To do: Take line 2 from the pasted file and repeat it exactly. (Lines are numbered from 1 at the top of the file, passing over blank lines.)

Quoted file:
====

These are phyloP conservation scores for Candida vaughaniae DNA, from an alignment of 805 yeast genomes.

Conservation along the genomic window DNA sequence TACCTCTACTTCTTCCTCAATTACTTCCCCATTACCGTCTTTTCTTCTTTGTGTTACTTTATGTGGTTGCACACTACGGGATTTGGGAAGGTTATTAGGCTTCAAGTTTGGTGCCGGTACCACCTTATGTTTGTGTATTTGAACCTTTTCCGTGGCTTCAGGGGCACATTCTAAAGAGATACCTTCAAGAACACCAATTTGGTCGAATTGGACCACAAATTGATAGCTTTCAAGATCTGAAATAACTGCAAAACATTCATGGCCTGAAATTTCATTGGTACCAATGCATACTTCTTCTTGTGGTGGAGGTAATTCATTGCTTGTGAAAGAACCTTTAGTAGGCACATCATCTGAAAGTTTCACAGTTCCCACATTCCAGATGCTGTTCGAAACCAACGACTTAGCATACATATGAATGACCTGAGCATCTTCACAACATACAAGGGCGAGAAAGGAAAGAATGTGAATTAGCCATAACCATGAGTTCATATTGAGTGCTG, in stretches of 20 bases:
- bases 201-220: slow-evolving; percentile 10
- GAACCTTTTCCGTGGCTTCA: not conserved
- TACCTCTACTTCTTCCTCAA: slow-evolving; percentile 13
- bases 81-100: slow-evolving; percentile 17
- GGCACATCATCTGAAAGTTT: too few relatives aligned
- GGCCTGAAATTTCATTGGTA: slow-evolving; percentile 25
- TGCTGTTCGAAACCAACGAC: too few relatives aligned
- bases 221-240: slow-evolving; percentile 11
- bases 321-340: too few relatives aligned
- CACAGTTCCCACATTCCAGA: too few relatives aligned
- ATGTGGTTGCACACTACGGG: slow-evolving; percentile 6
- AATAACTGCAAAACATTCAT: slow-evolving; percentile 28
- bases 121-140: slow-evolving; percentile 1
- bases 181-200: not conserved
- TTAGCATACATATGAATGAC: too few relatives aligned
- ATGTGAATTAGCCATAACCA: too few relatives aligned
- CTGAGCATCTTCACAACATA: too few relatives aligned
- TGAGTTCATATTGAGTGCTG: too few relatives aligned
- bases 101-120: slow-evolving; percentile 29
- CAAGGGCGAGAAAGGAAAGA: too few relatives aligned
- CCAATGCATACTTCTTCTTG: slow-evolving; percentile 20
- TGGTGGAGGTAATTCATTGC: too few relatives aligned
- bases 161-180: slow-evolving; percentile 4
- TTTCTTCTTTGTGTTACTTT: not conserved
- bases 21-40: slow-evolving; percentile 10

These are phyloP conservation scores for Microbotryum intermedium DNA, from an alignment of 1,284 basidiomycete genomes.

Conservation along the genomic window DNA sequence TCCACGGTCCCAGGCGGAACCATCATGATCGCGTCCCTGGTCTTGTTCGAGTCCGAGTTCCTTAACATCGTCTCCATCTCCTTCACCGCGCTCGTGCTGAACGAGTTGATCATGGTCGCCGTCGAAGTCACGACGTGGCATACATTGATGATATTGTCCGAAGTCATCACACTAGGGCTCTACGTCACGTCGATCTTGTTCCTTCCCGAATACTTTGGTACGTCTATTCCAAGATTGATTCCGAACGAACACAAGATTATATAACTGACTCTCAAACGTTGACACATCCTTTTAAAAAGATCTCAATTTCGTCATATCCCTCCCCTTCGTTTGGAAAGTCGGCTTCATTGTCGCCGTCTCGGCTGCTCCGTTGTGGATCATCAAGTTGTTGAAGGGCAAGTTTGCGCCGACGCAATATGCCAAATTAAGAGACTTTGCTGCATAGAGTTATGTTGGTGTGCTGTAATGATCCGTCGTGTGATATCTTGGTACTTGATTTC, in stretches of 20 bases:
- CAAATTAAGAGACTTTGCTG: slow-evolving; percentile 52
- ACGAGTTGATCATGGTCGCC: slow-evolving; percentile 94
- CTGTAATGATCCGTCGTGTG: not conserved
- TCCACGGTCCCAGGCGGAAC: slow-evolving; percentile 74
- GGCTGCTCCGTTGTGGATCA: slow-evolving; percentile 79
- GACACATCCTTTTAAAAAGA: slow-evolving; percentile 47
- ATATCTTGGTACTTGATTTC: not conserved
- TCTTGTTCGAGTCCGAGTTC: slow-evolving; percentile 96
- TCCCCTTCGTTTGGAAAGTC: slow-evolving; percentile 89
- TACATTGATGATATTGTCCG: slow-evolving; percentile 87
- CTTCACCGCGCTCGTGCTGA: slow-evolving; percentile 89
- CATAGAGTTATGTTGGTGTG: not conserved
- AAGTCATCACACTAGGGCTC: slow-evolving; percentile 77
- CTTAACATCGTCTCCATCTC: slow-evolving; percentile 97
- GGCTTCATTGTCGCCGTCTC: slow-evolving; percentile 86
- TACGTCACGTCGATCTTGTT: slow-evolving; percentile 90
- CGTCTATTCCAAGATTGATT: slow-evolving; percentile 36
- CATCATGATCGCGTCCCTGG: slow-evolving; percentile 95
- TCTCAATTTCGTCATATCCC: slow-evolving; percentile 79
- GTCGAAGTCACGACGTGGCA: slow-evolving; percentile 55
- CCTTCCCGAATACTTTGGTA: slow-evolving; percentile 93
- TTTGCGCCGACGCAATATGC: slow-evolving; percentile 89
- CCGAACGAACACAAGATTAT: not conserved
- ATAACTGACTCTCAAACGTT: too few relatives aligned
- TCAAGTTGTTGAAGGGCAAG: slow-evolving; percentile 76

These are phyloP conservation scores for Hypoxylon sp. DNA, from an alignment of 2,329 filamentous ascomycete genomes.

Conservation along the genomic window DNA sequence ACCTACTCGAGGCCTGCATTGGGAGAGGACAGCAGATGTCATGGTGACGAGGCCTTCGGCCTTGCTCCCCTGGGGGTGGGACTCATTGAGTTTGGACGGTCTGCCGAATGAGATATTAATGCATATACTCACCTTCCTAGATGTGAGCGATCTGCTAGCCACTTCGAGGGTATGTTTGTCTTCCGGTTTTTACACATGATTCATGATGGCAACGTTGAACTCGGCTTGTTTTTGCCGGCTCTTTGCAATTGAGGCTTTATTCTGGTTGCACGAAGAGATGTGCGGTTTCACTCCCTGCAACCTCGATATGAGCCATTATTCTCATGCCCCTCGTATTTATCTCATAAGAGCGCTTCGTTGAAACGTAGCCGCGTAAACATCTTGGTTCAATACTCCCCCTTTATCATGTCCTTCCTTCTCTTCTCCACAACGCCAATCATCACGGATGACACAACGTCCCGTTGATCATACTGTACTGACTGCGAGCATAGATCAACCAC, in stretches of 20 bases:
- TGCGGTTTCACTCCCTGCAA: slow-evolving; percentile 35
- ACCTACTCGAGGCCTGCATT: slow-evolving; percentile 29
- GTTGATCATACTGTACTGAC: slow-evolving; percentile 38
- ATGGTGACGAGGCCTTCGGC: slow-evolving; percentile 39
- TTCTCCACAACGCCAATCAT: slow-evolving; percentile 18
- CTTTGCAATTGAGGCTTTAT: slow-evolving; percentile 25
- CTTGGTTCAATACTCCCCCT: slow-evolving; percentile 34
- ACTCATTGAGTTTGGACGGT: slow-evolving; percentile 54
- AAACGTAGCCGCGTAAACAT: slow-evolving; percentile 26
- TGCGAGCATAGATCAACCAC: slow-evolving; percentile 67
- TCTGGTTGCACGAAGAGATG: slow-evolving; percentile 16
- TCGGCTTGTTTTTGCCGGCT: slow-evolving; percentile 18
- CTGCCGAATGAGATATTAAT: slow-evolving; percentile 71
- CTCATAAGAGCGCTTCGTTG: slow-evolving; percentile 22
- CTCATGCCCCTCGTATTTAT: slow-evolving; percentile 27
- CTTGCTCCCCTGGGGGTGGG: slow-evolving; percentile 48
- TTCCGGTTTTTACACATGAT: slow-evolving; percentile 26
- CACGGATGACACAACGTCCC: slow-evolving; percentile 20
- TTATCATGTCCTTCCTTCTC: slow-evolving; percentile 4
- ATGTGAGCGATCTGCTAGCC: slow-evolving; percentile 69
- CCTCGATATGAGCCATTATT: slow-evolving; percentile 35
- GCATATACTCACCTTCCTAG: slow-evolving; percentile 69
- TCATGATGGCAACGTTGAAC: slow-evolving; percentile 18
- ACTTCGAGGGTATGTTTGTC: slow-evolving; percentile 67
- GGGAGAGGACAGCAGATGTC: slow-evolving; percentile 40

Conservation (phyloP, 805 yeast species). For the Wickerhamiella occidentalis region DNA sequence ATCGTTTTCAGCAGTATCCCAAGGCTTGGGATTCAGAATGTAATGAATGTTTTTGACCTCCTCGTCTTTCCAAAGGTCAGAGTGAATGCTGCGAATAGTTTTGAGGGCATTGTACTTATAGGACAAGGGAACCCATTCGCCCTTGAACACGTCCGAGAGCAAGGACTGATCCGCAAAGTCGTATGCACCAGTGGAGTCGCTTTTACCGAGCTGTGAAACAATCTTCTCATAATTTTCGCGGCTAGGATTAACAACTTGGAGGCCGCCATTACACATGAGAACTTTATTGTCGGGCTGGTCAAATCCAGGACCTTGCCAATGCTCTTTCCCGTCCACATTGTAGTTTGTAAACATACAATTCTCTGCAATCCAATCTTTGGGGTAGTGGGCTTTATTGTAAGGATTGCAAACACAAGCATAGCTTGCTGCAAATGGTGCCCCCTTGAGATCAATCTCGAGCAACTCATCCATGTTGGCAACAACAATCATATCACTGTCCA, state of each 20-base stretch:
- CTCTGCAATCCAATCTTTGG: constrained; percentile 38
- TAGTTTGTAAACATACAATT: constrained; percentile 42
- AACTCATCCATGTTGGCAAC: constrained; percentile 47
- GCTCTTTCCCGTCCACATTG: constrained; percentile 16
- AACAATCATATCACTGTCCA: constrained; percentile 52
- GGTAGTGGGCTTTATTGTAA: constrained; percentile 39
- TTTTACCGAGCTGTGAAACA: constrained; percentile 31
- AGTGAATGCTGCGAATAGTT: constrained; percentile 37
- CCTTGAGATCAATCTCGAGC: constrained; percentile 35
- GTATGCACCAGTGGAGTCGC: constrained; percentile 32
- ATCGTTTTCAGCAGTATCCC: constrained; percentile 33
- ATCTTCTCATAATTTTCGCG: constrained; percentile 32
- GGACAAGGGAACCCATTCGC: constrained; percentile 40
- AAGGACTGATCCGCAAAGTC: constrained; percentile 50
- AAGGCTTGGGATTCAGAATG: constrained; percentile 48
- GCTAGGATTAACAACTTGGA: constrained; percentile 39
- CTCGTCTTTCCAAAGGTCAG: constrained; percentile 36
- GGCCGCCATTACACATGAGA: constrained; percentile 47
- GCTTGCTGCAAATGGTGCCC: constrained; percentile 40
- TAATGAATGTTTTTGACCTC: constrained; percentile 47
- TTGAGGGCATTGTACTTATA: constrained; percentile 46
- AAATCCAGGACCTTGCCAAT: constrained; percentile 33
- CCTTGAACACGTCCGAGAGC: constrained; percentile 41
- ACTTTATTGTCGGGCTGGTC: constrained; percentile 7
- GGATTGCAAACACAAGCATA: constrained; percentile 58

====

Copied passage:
Conservation along the genomic window DNA sequence TACCTCTACTTCTTCCTCAATTACTTCCCCATTACCGTCTTTTCTTCTTTGTGTTACTTTATGTGGTTGCACACTACGGGATTTGGGAAGGTTATTAGGCTTCAAGTTTGGTGCCGGTACCACCTTATGTTTGTGTATTTGAACCTTTTCCGTGGCTTCAGGGGCACATTCTAAAGAGATACCTTCAAGAACACCAATTTGGTCGAATTGGACCACAAATTGATAGCTTTCAAGATCTGAAATAACTGCAAAACATTCATGGCCTGAAATTTCATTGGTACCAATGCATACTTCTTCTTGTGGTGGAGGTAATTCATTGCTTGTGAAAGAACCTTTAGTAGGCACATCATCTGAAAGTTTCACAGTTCCCACATTCCAGATGCTGTTCGAAACCAACGACTTAGCATACATATGAATGACCTGAGCATCTTCACAACATACAAGGGCGAGAAAGGAAAGAATGTGAATTAGCCATAACCATGAGTTCATATTGAGTGCTG, in stretches of 20 bases: